How Often Do You Need Brake Flush

Brake fluid is a valuable resource, and you want to make sure you use it as sparingly as possible. When your brakes start to feel soft or spongy, it’s time for a brake flush. Here’s everything you need to know about brake flushes and when you should schedule one.

What is Brake Flush?

Brake flush is a maintenance procedure that is performed on brake systems to clean and lubricate the brake components. Brake flush is typically done at least once every three months and should be done more often if the brakes are showing any signs of wear or if the fluid level in the system is low.

How to Do a Brake Flush

Do you frequently experience brake pedal feel spongy or mushy? You may need to do a brake flush.

Brake flushes are typically done when the brakes feel spongy or mushy. Brake fluid can become contaminated with dirt, dust, or other debris over time. This can cause the braking system to work less effectively, which can lead to a spongy or mushy pedal feel. A brake flush is a simple procedure that can help restore your brakes to their optimal performance.

To do a brake flush, first make sure your brakes are properly serviced and bled. Next, remove the reservoir cap and unscrew the top of the brake fluid container. Pour about half of the fluid into the reservoir and replace the cap. Screw the top of the container back on and replace the reservoir cap. Finally, reattach your brake pads and bleed them as necessary.

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When to Do a Brake Flush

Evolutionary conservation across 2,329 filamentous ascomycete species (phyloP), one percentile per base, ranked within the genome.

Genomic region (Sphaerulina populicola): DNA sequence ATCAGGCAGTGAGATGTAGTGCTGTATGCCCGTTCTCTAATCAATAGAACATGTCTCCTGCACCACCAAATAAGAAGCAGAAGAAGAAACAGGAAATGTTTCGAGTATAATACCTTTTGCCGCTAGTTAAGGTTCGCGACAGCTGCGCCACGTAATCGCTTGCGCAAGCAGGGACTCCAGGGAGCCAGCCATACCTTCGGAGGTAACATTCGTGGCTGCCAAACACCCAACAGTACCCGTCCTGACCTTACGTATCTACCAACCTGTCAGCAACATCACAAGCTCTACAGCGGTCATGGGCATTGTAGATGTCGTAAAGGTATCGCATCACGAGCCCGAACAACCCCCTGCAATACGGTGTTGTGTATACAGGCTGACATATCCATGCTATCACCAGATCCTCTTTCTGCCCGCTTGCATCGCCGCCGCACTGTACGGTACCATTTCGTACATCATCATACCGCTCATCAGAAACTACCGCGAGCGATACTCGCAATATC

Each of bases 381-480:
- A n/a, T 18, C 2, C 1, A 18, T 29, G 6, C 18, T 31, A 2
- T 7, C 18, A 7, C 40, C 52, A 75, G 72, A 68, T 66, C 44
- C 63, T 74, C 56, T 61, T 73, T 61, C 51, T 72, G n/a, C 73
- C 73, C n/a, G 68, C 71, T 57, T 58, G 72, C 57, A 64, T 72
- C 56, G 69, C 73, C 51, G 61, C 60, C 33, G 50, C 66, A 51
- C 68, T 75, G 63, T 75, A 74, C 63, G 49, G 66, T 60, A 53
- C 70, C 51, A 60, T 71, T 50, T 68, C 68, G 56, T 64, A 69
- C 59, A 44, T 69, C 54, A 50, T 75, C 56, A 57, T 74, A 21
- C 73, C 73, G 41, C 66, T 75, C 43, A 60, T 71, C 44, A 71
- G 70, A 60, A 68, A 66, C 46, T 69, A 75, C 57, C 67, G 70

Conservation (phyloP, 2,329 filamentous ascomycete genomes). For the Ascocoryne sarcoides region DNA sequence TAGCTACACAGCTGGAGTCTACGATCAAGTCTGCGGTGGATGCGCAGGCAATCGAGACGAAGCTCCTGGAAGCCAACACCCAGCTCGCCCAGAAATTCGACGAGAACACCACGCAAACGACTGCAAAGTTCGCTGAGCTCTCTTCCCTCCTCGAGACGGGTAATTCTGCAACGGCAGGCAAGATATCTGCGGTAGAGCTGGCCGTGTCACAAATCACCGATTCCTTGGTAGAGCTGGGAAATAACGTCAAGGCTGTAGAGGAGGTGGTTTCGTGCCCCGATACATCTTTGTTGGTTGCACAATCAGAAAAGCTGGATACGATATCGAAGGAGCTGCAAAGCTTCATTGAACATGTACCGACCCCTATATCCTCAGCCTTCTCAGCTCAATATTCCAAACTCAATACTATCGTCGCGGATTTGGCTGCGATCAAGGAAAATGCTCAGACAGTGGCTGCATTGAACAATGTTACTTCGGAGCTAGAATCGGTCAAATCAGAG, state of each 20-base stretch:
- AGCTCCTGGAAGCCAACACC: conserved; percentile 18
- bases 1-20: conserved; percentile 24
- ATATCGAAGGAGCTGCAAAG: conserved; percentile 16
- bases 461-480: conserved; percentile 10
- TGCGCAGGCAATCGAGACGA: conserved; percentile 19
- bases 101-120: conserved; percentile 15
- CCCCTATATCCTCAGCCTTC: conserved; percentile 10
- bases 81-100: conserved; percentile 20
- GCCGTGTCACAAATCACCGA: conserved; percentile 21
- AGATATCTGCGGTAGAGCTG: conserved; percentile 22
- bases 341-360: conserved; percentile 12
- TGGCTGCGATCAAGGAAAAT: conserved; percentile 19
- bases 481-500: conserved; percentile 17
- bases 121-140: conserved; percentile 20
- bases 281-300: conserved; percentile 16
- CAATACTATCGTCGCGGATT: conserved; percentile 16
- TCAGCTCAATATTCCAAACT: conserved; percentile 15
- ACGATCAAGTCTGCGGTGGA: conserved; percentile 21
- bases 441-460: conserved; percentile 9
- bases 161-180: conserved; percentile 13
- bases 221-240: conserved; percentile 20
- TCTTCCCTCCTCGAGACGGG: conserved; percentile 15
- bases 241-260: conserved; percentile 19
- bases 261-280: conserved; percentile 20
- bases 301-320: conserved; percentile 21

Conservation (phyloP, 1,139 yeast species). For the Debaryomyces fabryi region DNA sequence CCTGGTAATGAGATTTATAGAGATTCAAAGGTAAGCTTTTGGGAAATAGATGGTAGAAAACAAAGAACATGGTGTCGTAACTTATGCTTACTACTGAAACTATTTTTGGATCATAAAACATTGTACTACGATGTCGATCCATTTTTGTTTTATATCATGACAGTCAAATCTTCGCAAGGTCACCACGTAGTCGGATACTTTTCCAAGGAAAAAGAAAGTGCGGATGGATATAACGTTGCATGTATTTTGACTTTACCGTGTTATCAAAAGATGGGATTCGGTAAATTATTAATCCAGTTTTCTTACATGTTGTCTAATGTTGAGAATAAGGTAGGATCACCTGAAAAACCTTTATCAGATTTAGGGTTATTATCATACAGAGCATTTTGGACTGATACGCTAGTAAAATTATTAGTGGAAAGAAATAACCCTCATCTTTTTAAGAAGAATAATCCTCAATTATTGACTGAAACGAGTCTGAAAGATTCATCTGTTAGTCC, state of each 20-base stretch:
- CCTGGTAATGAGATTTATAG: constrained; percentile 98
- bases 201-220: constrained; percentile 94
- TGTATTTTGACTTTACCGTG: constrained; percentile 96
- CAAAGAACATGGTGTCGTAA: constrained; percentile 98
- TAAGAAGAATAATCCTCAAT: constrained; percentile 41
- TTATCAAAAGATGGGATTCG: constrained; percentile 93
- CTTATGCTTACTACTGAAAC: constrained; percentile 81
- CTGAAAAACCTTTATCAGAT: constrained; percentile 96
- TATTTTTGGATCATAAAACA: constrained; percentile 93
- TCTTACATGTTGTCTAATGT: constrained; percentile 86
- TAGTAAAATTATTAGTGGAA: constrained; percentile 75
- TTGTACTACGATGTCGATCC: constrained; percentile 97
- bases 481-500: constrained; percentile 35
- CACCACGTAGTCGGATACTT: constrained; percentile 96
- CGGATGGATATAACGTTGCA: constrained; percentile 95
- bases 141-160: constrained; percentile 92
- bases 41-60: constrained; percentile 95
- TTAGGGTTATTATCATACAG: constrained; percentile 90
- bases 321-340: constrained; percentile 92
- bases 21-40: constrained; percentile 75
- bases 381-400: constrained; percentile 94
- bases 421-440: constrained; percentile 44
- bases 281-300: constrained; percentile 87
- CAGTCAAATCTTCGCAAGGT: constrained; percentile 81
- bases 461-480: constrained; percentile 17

A brake flush is a routine maintenance procedure that should be performed on your car every 7,500 miles, or once every two years.

Brake fluid can become contaminated with dust, dirt, and other particles over time. When this happens, the brake pads can become ineffective and may require replacement. A brake flush will clean the entire system and restore its performance.


Now that you know how to flush your brake system, it’s important to keep up the routine. Brake fluid is a consumable item and should be replaced every 3-6 months, or as needed. Follow these simple steps to flush your brakes:
1) Make sure the parking brake is set
2) Disconnect the negative battery cable
3) Remove the master cylinder cover
4) Disable the emergency brake by unscrewing the knob on top of the pedal
5) Pour a small amount of brake fluid into each caliper reservoir until it’s full (use caution; this stuff is slippery!)
6) Screw in the reservoir caps and reattach the hoses
7) Reconnect all necessary cables and screw covers back on

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Information contained herein is for informational purposes only, and that you should consult with a qualified mechanic or other professional to verify the accuracy of any information. shall not be liable for any informational error or for any action taken in reliance on information contained herein.